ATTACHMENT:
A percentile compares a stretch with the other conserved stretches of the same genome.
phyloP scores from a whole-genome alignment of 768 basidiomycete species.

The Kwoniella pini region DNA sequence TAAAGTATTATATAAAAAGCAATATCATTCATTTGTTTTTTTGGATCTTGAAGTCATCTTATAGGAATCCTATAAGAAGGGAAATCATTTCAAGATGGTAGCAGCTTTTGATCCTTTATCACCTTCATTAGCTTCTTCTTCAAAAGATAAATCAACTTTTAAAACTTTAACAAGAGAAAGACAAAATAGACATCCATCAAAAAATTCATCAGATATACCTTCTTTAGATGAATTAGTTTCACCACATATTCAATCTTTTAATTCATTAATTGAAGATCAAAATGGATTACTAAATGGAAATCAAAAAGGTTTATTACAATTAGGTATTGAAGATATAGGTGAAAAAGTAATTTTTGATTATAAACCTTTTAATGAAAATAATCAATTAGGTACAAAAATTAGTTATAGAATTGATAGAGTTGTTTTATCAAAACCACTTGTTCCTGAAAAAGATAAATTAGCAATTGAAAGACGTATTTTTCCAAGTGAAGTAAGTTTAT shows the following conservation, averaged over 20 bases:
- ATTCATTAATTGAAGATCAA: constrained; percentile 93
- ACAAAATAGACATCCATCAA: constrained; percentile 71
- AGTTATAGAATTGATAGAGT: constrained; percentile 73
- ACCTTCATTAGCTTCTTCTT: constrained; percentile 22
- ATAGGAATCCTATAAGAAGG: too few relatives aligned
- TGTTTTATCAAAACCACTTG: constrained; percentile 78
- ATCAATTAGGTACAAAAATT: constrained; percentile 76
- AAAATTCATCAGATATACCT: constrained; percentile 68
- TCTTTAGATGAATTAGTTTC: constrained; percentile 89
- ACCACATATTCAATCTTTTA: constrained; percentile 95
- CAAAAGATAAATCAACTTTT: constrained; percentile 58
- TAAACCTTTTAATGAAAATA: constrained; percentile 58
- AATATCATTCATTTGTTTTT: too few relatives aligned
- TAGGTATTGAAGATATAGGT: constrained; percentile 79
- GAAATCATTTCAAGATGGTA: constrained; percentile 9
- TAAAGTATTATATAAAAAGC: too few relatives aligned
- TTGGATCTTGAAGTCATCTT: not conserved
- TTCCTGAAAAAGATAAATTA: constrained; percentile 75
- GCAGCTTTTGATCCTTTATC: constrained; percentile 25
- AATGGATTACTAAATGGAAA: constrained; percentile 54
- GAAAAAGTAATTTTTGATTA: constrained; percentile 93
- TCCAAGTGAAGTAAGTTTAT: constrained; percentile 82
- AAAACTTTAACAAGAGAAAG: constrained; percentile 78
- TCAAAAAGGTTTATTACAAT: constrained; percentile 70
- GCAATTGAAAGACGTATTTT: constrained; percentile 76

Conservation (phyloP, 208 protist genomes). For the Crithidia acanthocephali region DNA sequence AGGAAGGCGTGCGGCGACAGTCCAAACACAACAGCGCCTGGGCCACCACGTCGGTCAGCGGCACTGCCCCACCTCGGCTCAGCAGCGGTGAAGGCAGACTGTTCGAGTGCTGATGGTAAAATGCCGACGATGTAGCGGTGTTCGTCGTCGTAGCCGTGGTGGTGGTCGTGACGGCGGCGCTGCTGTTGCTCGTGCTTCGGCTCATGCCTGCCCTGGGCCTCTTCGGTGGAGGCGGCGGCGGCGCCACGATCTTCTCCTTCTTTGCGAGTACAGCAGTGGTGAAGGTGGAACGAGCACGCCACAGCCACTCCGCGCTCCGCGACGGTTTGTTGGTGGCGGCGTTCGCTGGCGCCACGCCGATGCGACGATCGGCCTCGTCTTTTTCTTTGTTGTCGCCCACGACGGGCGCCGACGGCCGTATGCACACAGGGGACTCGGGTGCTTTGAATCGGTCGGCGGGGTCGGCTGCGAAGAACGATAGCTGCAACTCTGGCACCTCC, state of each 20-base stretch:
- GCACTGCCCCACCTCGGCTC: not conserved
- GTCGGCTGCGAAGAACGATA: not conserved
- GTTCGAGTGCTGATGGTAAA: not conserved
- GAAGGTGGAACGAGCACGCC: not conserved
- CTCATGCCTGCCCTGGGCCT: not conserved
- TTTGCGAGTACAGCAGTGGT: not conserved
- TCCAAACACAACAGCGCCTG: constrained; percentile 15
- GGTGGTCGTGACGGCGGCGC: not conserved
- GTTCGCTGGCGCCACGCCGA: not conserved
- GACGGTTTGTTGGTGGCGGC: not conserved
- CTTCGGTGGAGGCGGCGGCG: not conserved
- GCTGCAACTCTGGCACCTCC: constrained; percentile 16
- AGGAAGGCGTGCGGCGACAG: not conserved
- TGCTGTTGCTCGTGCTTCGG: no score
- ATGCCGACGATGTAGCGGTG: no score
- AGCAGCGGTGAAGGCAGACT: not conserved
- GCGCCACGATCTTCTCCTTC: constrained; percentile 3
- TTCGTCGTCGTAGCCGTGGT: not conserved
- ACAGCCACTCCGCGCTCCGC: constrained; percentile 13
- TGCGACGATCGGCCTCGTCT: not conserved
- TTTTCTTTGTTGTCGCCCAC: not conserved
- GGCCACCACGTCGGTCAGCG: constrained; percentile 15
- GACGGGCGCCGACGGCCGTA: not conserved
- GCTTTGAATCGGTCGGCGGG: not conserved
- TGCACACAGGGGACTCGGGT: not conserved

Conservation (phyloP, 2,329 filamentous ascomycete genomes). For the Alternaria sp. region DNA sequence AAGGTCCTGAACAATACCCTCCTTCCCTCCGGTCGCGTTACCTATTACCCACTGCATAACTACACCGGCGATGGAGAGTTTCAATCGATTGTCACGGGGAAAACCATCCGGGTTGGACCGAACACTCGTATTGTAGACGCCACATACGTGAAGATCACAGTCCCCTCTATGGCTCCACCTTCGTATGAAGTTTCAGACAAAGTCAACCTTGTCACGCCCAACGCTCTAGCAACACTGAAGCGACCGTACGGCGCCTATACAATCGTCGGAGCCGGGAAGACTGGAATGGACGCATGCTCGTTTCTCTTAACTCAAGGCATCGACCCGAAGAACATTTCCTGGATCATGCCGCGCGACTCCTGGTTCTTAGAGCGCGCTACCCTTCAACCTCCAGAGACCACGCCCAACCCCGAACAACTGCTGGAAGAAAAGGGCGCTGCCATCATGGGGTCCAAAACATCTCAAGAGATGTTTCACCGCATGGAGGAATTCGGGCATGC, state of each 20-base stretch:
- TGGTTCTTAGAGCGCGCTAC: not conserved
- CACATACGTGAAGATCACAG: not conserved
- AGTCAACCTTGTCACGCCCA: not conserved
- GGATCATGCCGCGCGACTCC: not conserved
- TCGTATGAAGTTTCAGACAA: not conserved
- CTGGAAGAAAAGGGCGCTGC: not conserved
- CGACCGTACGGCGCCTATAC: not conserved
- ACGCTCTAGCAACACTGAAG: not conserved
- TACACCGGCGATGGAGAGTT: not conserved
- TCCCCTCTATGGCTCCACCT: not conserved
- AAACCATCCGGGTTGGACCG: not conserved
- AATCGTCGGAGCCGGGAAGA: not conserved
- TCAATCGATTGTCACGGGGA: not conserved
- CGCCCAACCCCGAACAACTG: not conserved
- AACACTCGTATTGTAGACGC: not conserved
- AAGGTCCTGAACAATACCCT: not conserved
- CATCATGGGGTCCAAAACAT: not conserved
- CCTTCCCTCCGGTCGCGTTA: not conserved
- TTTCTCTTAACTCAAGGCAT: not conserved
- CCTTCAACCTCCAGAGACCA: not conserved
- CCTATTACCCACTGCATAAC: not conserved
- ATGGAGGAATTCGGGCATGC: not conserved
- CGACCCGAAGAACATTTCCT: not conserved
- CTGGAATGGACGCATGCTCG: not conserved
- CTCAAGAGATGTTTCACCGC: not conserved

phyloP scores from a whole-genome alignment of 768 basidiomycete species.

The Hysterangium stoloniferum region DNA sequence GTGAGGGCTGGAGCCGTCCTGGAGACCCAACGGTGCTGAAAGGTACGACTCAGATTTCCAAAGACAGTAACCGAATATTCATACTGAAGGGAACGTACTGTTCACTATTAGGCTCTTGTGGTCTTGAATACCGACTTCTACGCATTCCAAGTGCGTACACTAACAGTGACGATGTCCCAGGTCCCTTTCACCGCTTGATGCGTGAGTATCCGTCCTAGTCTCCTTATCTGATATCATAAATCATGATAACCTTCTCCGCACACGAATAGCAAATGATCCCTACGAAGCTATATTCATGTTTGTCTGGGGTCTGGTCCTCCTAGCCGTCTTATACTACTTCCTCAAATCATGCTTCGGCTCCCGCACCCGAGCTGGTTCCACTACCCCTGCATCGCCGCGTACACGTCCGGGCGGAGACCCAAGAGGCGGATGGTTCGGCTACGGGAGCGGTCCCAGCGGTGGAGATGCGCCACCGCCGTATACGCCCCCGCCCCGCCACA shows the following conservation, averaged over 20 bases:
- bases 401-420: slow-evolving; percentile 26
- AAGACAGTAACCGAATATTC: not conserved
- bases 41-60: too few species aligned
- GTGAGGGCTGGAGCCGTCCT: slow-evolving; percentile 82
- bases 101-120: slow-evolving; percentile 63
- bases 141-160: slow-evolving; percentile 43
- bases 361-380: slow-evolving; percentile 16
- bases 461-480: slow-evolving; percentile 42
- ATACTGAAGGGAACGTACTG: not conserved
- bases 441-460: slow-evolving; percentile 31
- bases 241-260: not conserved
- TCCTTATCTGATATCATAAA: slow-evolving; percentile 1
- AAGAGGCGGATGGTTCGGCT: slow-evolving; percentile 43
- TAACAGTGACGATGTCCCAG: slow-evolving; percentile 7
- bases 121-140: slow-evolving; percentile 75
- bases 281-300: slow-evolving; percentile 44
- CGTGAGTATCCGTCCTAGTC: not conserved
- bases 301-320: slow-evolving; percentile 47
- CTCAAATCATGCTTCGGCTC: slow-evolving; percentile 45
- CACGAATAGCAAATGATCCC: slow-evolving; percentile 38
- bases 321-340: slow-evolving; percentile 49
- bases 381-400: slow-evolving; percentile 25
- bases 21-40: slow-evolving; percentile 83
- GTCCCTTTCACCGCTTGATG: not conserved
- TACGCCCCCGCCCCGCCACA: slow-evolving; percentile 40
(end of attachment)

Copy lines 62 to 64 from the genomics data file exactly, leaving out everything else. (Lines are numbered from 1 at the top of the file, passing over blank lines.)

- CGACCGTACGGCGCCTATAC: not conserved
- ACGCTCTAGCAACACTGAAG: not conserved
- TACACCGGCGATGGAGAGTT: not conserved